by: Rachel Sarnoff


Good enough to eat. We say it about dessert—and that gorgeous guy on the second floor who hoses off his mud-covered mountain bike in the courtyard on Saturdays.


But what about beauty? If you consider that 60% of what goes on our skin goes in our bodies, wouldn’t it make sense to use products that are safe enough to eat in the first place?

When we put our favorites to the test, we found that many of them are—technically—edible. That’s because they eschew parabens, phthalates, synthetic perfumes and other petro-chemicals in favor of truly natural, organic-whenever-possible ingredients.

Note the use of the word “technical.” Please don’t call us with a bellyache after you decide to make your face mask your meal: These products are formulated without taste in mind, no matter how safe they might be to ingest. Oh, and p.s. we scored $1,300 in edible eco-beauty giveaways!

The Environmental Working Group shook up the beauty industry last year when it found that 60% of lipsticks contain lead, a known neurotoxin. Add to that the fact that the average woman eats about nine pounds of lipstick over the course of her lifetime—just from licking her lips. Ick.

That’s why we love Primitive lipsticks. Made with natural waxes, shea butter, vanilla extract and vitamin E, the rainbow of gorgeous colors in the Primitive line up is created exclusively from elements like iron oxides and carmine. Lip smackin’.

Cosmetic chefs David Parker and Margaret Skarin are organic beauty veterans—he as a NorCal spa owner and she of Blue Lotus Organic Skincare fame—but when the two joined forces in 2002 to create The Body Deli their goal was to take it a step further with products so clean you could eat them. Hence the refrigerators in their flagship Palm Desert, CA store—and the allegiance of local farmers in the California Central Valley. With a truly unique range of products for women and men—our favorite, hands down, is the ever-so-masculine, sandalwood-heavy, Spanish Fly line of scrub, wash, lotion and soap—The Body Deli truly serves it up. Take a number.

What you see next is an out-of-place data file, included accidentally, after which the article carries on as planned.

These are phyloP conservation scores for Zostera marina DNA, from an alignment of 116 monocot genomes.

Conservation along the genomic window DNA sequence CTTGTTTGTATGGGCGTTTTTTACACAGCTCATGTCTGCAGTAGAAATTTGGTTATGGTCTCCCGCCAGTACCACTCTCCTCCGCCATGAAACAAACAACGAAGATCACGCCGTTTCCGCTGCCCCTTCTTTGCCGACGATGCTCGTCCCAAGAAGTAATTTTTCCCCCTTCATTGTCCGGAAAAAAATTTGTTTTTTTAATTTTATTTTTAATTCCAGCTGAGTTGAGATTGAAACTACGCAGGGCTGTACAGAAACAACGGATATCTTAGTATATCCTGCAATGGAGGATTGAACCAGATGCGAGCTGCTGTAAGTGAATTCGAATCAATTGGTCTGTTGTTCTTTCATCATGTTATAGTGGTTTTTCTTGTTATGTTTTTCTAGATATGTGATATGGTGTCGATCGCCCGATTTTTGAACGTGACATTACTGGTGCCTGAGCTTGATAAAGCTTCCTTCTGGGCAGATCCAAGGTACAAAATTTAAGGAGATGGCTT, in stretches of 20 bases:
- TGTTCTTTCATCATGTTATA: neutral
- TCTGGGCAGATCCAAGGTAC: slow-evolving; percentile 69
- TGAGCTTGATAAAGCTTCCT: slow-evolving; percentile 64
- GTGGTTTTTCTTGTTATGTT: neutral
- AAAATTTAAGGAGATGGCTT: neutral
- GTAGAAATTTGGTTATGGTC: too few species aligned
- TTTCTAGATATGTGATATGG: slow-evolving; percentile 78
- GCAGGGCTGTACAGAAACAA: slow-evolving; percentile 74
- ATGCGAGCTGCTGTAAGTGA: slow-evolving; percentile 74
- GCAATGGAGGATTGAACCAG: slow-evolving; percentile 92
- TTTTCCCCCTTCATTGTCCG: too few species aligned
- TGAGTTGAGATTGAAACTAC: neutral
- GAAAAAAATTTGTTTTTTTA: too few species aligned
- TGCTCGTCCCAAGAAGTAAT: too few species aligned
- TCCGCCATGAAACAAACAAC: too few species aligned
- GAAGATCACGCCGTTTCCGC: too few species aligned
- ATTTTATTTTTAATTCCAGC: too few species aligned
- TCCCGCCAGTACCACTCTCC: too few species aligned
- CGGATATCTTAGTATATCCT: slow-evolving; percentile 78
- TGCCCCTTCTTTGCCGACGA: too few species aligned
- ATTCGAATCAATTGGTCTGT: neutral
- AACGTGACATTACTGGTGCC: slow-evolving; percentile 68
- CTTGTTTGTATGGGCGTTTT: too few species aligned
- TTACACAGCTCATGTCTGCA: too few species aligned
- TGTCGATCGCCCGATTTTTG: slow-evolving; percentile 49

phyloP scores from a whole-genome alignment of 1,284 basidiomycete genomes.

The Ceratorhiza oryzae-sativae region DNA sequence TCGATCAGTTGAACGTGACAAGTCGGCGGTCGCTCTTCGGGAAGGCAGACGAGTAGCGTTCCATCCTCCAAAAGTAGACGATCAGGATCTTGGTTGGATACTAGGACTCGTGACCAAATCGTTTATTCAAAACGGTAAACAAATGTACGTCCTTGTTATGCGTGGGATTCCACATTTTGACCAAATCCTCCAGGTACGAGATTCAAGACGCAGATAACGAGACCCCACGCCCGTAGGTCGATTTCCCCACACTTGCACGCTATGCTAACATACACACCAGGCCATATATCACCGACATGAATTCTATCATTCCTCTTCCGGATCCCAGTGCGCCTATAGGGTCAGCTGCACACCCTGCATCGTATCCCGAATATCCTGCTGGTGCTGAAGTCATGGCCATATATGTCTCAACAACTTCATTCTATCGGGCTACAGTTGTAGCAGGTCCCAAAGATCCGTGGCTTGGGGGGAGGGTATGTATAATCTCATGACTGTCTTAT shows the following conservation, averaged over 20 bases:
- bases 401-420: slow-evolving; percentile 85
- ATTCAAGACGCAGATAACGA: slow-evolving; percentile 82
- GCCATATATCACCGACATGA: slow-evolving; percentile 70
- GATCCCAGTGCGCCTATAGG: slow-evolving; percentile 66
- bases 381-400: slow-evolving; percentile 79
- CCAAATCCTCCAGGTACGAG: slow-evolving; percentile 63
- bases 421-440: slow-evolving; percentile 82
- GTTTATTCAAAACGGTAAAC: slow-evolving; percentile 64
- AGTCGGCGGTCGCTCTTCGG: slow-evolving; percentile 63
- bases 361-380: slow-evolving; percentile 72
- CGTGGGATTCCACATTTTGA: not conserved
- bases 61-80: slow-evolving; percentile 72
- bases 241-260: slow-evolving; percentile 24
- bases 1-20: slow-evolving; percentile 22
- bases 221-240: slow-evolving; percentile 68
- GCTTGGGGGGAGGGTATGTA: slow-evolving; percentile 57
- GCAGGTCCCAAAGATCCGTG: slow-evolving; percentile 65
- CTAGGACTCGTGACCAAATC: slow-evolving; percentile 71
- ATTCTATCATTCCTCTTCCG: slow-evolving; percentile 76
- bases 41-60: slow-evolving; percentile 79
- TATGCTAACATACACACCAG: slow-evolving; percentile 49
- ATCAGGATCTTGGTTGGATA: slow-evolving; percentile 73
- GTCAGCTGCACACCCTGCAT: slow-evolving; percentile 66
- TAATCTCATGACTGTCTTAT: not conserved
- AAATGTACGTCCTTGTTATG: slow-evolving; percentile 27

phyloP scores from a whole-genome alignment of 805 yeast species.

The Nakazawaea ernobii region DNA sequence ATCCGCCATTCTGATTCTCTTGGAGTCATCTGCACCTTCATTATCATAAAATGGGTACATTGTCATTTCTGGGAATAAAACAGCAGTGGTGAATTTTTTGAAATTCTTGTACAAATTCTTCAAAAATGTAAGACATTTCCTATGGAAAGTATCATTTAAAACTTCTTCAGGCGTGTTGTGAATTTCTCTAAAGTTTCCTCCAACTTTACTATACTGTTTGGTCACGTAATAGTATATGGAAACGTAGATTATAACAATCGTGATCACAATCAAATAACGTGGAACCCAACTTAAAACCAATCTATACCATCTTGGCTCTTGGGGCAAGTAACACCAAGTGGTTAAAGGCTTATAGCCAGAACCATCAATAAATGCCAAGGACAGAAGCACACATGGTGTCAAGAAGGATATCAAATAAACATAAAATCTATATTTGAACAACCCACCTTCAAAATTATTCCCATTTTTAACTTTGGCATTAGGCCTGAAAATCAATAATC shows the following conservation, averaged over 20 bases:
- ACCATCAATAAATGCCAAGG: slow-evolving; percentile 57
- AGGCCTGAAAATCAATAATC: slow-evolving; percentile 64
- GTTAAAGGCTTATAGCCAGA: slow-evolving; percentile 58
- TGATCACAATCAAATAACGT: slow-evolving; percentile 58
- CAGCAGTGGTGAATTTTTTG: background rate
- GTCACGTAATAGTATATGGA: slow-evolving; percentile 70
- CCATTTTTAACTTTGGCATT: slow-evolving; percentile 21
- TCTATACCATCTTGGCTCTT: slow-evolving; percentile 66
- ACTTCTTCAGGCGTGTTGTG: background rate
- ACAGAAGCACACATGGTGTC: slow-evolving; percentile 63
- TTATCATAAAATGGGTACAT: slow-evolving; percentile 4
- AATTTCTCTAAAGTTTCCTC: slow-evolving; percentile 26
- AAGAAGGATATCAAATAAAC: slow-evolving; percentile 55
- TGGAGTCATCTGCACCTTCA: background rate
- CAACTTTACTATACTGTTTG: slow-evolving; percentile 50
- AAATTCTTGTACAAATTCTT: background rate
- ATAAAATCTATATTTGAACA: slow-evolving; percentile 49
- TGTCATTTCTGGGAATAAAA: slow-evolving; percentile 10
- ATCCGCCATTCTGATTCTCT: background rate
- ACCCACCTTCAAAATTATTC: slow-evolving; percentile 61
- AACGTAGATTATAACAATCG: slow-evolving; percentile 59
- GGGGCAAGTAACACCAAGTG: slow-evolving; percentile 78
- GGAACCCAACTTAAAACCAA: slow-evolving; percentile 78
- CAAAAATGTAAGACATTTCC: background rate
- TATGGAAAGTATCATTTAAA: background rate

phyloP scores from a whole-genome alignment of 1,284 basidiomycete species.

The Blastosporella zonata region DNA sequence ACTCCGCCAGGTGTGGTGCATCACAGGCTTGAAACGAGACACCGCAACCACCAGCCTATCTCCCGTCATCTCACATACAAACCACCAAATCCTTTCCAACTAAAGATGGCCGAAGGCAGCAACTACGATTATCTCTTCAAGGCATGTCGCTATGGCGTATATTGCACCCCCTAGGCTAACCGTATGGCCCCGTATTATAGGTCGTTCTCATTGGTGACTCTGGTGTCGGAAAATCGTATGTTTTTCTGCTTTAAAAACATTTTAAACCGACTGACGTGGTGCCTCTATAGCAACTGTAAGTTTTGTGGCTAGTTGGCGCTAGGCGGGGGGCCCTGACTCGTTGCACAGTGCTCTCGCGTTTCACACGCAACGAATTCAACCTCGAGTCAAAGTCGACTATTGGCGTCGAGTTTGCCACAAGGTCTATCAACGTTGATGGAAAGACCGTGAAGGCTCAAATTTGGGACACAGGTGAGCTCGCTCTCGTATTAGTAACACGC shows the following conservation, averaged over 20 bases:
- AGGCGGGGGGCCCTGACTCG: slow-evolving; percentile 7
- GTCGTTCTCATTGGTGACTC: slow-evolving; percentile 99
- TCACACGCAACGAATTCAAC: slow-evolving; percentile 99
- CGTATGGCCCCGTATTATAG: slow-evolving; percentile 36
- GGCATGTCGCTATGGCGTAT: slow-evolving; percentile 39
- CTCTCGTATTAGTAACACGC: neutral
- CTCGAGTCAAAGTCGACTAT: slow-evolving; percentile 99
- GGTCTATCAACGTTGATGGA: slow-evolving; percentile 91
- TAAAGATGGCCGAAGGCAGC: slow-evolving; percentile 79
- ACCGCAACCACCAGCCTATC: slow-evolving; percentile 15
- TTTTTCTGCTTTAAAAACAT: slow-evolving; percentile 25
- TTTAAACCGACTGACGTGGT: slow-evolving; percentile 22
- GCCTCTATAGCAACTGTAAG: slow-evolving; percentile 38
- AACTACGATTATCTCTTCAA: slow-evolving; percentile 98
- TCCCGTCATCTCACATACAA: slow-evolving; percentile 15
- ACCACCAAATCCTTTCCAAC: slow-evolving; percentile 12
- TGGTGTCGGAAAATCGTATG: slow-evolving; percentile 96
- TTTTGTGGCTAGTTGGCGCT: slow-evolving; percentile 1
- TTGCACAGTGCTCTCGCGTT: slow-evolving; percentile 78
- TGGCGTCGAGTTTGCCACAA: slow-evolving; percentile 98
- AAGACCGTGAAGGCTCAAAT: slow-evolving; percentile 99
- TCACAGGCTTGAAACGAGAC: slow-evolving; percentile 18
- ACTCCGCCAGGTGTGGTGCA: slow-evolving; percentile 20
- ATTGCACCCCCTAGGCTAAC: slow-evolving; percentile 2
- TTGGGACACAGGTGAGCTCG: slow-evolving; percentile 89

It’s seriously hard not to eat Bodykor’s Chocolate Macadamia Mask—it smells that good. Made with organic almond oil, antioxidant-rich chocolate, organic shea butter, macadamia nut oil and honey, among other natural ingredients, the hydrating mask penetrates without any greasy feeling, leaving skin soft and supple. Go ahead, take a lick!

Sweet Beauty takes the concept a step further, with an entire line of Theo Organic Chocolate spa treatments like something out of “Charlie and the Chocolate Factory,” only guilt-free. We’ve been addicted to their lip balms for years, but our new faves are Sweet Beauty’s Pot de Crème body creams made with shea butter and grape seed oils, which present a chocolate flavor base accented by rose, coconut, coffee or a double shot of cacao. Mouth-watering.

A pinch of salt highlights the sweet, and nowhere do we find this to be truer than in Golden Path Alchemy’s Kiwi Coconut Exfoliating Mask, crafted with brightening kiwi enzymes, antioxidant-rich coconut milk and acerola cherry fruit acids, complemented by Himalayan sea salt. Hand-made in small batches from USDA Certified Organic food-grade ingredients—many of them sourced from the company’s own organic farm in Montecito, CA—the entire GPA line is edible and based on the five elements of Traditional Chinese Medicine.

Tata Harper wants you to feed your head. Or your face, rather, with her eponymous and uniformly edible line of unique custom skincare products, made with love on her organic farm in Vermont. The Rebuilding Moisturizer is a perfect example: Minus the superficial silicones that leave skin with an oily finish, Tata Harper Rebuilding Moisturizer includes naturally-fermented sodium hyaluronate and organic raw honey to protect from sun damage. Amazingly, Tata’s Moisturizer leaves the skin matte, yet hydrated.  Dig in.